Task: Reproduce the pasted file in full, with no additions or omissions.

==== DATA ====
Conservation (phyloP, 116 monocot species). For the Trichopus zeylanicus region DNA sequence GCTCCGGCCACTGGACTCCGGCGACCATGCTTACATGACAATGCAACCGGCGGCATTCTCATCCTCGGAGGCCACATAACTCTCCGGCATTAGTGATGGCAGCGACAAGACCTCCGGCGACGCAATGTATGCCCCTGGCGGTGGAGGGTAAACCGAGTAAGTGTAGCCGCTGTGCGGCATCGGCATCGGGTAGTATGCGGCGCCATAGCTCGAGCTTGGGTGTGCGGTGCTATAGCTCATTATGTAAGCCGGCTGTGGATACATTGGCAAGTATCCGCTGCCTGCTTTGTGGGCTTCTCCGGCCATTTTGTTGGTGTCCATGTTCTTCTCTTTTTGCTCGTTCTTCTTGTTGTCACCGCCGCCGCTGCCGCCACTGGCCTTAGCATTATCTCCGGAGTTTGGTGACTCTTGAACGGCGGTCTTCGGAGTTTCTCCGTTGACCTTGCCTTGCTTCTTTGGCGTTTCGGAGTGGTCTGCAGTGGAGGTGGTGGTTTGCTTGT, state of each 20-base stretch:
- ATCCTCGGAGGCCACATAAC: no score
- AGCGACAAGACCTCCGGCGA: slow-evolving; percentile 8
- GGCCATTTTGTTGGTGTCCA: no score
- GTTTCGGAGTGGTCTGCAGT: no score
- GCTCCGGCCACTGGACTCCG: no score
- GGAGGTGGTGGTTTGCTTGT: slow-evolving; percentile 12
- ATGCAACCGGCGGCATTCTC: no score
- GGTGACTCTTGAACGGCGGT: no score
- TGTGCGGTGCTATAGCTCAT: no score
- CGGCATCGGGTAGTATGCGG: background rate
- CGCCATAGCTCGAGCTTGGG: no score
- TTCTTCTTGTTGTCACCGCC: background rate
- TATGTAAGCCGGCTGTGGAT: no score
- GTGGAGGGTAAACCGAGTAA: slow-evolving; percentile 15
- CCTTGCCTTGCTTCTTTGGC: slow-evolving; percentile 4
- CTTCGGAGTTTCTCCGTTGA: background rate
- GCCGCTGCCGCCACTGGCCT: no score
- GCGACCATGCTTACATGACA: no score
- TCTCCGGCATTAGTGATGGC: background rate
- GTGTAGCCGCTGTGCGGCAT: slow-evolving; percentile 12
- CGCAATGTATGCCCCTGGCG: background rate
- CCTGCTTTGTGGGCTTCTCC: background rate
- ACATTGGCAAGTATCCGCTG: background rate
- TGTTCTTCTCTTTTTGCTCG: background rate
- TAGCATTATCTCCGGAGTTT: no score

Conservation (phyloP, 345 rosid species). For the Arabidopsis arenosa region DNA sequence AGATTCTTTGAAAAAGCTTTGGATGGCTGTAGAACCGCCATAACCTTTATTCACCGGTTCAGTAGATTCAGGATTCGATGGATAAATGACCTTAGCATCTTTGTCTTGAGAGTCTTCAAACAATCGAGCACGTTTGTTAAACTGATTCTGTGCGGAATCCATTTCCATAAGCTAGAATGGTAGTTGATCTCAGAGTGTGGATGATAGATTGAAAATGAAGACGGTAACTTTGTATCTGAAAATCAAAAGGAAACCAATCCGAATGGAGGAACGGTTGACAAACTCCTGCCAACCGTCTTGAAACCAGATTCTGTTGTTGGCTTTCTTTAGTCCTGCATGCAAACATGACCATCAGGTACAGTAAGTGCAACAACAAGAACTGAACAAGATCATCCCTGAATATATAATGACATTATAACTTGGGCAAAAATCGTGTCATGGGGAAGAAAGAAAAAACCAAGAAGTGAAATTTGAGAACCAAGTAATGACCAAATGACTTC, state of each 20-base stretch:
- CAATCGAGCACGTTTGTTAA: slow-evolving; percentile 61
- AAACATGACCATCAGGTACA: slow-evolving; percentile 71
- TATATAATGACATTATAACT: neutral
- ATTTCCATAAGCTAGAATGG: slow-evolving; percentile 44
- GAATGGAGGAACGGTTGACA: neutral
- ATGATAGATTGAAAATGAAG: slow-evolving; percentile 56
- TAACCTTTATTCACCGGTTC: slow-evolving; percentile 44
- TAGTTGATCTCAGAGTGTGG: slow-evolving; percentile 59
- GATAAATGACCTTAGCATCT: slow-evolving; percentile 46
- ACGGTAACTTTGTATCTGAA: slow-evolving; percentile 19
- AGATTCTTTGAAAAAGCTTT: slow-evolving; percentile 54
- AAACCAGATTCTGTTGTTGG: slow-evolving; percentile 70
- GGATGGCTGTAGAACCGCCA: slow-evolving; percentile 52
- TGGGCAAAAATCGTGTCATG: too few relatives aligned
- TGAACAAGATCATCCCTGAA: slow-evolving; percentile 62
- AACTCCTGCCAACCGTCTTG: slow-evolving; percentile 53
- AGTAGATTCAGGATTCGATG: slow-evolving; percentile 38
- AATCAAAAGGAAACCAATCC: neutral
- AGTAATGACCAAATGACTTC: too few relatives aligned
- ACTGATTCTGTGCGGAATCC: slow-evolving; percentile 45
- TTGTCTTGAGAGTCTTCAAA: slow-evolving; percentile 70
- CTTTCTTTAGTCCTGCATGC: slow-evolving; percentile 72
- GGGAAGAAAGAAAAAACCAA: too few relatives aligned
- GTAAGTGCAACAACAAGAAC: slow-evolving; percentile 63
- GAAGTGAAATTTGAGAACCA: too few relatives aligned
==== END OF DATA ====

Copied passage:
Conservation (phyloP, 116 monocot species). For the Trichopus zeylanicus region DNA sequence GCTCCGGCCACTGGACTCCGGCGACCATGCTTACATGACAATGCAACCGGCGGCATTCTCATCCTCGGAGGCCACATAACTCTCCGGCATTAGTGATGGCAGCGACAAGACCTCCGGCGACGCAATGTATGCCCCTGGCGGTGGAGGGTAAACCGAGTAAGTGTAGCCGCTGTGCGGCATCGGCATCGGGTAGTATGCGGCGCCATAGCTCGAGCTTGGGTGTGCGGTGCTATAGCTCATTATGTAAGCCGGCTGTGGATACATTGGCAAGTATCCGCTGCCTGCTTTGTGGGCTTCTCCGGCCATTTTGTTGGTGTCCATGTTCTTCTCTTTTTGCTCGTTCTTCTTGTTGTCACCGCCGCCGCTGCCGCCACTGGCCTTAGCATTATCTCCGGAGTTTGGTGACTCTTGAACGGCGGTCTTCGGAGTTTCTCCGTTGACCTTGCCTTGCTTCTTTGGCGTTTCGGAGTGGTCTGCAGTGGAGGTGGTGGTTTGCTTGT, state of each 20-base stretch:
- ATCCTCGGAGGCCACATAAC: no score
- AGCGACAAGACCTCCGGCGA: slow-evolving; percentile 8
- GGCCATTTTGTTGGTGTCCA: no score
- GTTTCGGAGTGGTCTGCAGT: no score
- GCTCCGGCCACTGGACTCCG: no score
- GGAGGTGGTGGTTTGCTTGT: slow-evolving; percentile 12
- ATGCAACCGGCGGCATTCTC: no score
- GGTGACTCTTGAACGGCGGT: no score
- TGTGCGGTGCTATAGCTCAT: no score
- CGGCATCGGGTAGTATGCGG: background rate
- CGCCATAGCTCGAGCTTGGG: no score
- TTCTTCTTGTTGTCACCGCC: background rate
- TATGTAAGCCGGCTGTGGAT: no score
- GTGGAGGGTAAACCGAGTAA: slow-evolving; percentile 15
- CCTTGCCTTGCTTCTTTGGC: slow-evolving; percentile 4
- CTTCGGAGTTTCTCCGTTGA: background rate
- GCCGCTGCCGCCACTGGCCT: no score
- GCGACCATGCTTACATGACA: no score
- TCTCCGGCATTAGTGATGGC: background rate
- GTGTAGCCGCTGTGCGGCAT: slow-evolving; percentile 12
- CGCAATGTATGCCCCTGGCG: background rate
- CCTGCTTTGTGGGCTTCTCC: background rate
- ACATTGGCAAGTATCCGCTG: background rate
- TGTTCTTCTCTTTTTGCTCG: background rate
- TAGCATTATCTCCGGAGTTT: no score

Conservation (phyloP, 345 rosid species). For the Arabidopsis arenosa region DNA sequence AGATTCTTTGAAAAAGCTTTGGATGGCTGTAGAACCGCCATAACCTTTATTCACCGGTTCAGTAGATTCAGGATTCGATGGATAAATGACCTTAGCATCTTTGTCTTGAGAGTCTTCAAACAATCGAGCACGTTTGTTAAACTGATTCTGTGCGGAATCCATTTCCATAAGCTAGAATGGTAGTTGATCTCAGAGTGTGGATGATAGATTGAAAATGAAGACGGTAACTTTGTATCTGAAAATCAAAAGGAAACCAATCCGAATGGAGGAACGGTTGACAAACTCCTGCCAACCGTCTTGAAACCAGATTCTGTTGTTGGCTTTCTTTAGTCCTGCATGCAAACATGACCATCAGGTACAGTAAGTGCAACAACAAGAACTGAACAAGATCATCCCTGAATATATAATGACATTATAACTTGGGCAAAAATCGTGTCATGGGGAAGAAAGAAAAAACCAAGAAGTGAAATTTGAGAACCAAGTAATGACCAAATGACTTC, state of each 20-base stretch:
- CAATCGAGCACGTTTGTTAA: slow-evolving; percentile 61
- AAACATGACCATCAGGTACA: slow-evolving; percentile 71
- TATATAATGACATTATAACT: neutral
- ATTTCCATAAGCTAGAATGG: slow-evolving; percentile 44
- GAATGGAGGAACGGTTGACA: neutral
- ATGATAGATTGAAAATGAAG: slow-evolving; percentile 56
- TAACCTTTATTCACCGGTTC: slow-evolving; percentile 44
- TAGTTGATCTCAGAGTGTGG: slow-evolving; percentile 59
- GATAAATGACCTTAGCATCT: slow-evolving; percentile 46
- ACGGTAACTTTGTATCTGAA: slow-evolving; percentile 19
- AGATTCTTTGAAAAAGCTTT: slow-evolving; percentile 54
- AAACCAGATTCTGTTGTTGG: slow-evolving; percentile 70
- GGATGGCTGTAGAACCGCCA: slow-evolving; percentile 52
- TGGGCAAAAATCGTGTCATG: too few relatives aligned
- TGAACAAGATCATCCCTGAA: slow-evolving; percentile 62
- AACTCCTGCCAACCGTCTTG: slow-evolving; percentile 53
- AGTAGATTCAGGATTCGATG: slow-evolving; percentile 38
- AATCAAAAGGAAACCAATCC: neutral
- AGTAATGACCAAATGACTTC: too few relatives aligned
- ACTGATTCTGTGCGGAATCC: slow-evolving; percentile 45
- TTGTCTTGAGAGTCTTCAAA: slow-evolving; percentile 70
- CTTTCTTTAGTCCTGCATGC: slow-evolving; percentile 72
- GGGAAGAAAGAAAAAACCAA: too few relatives aligned
- GTAAGTGCAACAACAAGAAC: slow-evolving; percentile 63
- GAAGTGAAATTTGAGAACCA: too few relatives aligned